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Frequently Asked Questions

These pages are based on version 2.18 of the old lm_sensors FAQ. All the questions and their answers were gathered by Frodo Looijaard, Philip Edelbrock, Mark D. Studebaker and Jean Delvare.

Introduction and Overview

PC and Sensor Overview

What sensors are available on my PC?

Most PC's built since late 1997 now come with a hardware health monitoring chip. This chip may be accessed via the ISA I/O ports or the SMBus, depending on the motherboard. Sometimes the monitoring block is embedded into a super I/O chip, often made by Nuvoton, Winbond, ITE or SMSC.

Check Installation and Management for details.

What can a sensor chip do?

They sense the temperatures, voltages and fans and provide this information to your operating system via a chip drivers. Sometimes they provide automatic fan control, which regulate fan speed depending on the temperature.

Where do I find out more about any of these chips?

Most semiconductor companies have comprehensive documentation, including complete datasheets, on their websites. Analog Devices, Maxim, and Texas Instruments have a wide selection of sensor chips. Their websites are:

Please see UsefulLinks for links to other companies' websites.

Sensor and Bus Basics

How are these sensors read?

Sensor chips reside on either the ISA bus, the SMBus, or both. See the file doc/chips/SUMMARY in our package for a list.

To communicate with chips on the ISA bus, the software uses simple I/O reads and writes. To communicate with chips on the SMBus, the software must use an SMBus interface device, explained below.

What is the SMBus? And the I2C bus?

The SMBus is the System Management Bus. More specifically, it is a 2-wire, low-speed serial communication bus used for basic health monitoring and hardware management. It is a specific implementation of the more general I2C (pronunciation: I-squared-C) bus. In fact, both I2C devices and SMBus devices may be connected to the same (I2C) bus.

The SMBus (or I2C bus) starts at the host controller, used for starting transactions on the SMBus. From the host interface, the devices communicated with are the slave devices. Each slave device has a unique 7-bit address which the host uses to refer to that device.

For each supported SMBus host, there is a separate kernel module which implements the communication protocol with the host. Some SMBus hosts really operate on the SMBus level; these hosts can not cope with pure I2C devices. Other hosts are in fact I2C hosts: in this case, we implement the SMBus protocol in terms of I2C operations. But these hosts can also talk to pure I2C devices.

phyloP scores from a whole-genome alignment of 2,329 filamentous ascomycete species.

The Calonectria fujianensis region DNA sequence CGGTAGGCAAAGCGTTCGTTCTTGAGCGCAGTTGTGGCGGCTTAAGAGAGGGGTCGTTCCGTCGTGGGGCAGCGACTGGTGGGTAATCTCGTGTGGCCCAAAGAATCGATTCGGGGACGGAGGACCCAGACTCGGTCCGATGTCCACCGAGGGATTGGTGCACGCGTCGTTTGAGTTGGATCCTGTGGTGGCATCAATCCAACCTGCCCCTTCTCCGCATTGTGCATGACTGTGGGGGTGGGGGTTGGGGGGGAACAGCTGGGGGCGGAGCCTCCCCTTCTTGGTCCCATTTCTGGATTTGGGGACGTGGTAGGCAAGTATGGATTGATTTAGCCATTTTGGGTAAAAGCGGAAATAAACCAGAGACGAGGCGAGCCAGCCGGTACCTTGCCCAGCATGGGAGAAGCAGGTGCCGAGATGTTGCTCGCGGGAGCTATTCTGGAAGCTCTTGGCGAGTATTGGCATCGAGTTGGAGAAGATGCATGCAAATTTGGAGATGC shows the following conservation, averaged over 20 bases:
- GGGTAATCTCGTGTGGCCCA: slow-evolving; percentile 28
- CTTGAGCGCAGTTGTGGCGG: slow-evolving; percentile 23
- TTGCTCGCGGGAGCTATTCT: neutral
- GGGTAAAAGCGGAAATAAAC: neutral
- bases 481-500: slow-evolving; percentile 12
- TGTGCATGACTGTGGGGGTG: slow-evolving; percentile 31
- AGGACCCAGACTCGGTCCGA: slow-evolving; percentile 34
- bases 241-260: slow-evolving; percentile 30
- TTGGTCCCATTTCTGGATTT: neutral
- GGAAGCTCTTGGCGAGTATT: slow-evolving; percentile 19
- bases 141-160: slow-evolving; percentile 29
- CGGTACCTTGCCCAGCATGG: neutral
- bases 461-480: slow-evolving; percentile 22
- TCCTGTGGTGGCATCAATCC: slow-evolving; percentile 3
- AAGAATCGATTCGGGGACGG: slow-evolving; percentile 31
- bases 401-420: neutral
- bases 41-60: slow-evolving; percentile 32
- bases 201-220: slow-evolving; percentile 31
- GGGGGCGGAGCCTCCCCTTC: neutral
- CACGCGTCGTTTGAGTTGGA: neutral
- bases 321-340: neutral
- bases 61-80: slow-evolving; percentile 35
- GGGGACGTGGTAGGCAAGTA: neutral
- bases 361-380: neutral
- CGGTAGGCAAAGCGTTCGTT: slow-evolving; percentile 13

I don't have an ISA bus!

We promise, you do, even if you don't have any old ISA slots. The “ISA Bus” exists in your computer even if you don't have ISA slots; it is simply a memory-mapped area, 64KB in size (0x0000 - 0xFFFF) where many “legacy” functions, such as keyboard and interrupt controllers, are found. It isn't necessarily a separate physical bus. See the file /proc/ioports for a list of devices living on the “ISA Bus” in your system. If you don't like the term “ISA Bus” think “I/O Space”.

What sensors do processors have?

Most new processors contain a thermal diode on the die itself. The electical properties of all diodes and transistors vary slightly with temperature. The thermal diode is exceptionally accurate because it is directly on the die. Newer temperature sensor chips, like the Analog Devices ADM1021 and clones, and the Winbond chips, have circuitry for measuring the the electrical properties of an external diode and converting this data to a temperature. Any sensor chip listed in doc/chips/SUMMARY in our package which has support for more than one temperature supports external temperature sensing.

Recent processors like AMD K8 and Intel Core or Intel Core2 have digital temperature sensors, which exports the temperature as digital number, rather than diode pins, resulting in greater precision.

Older motherboards even do not use the diode pins, but an thermistor placed inside the CPU socket. This is much less accurate.

How often are the sensor values updated?

Our drivers usually updates the values once a second or two. If you read the values faster than that, you will get the 'old' values again. It is not possible to make it faster for some chips due to their design.

Installation and Management


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faq.1458763386.txt.gz · Last modified: 2016/03/23 20:03 by Guenter Roeck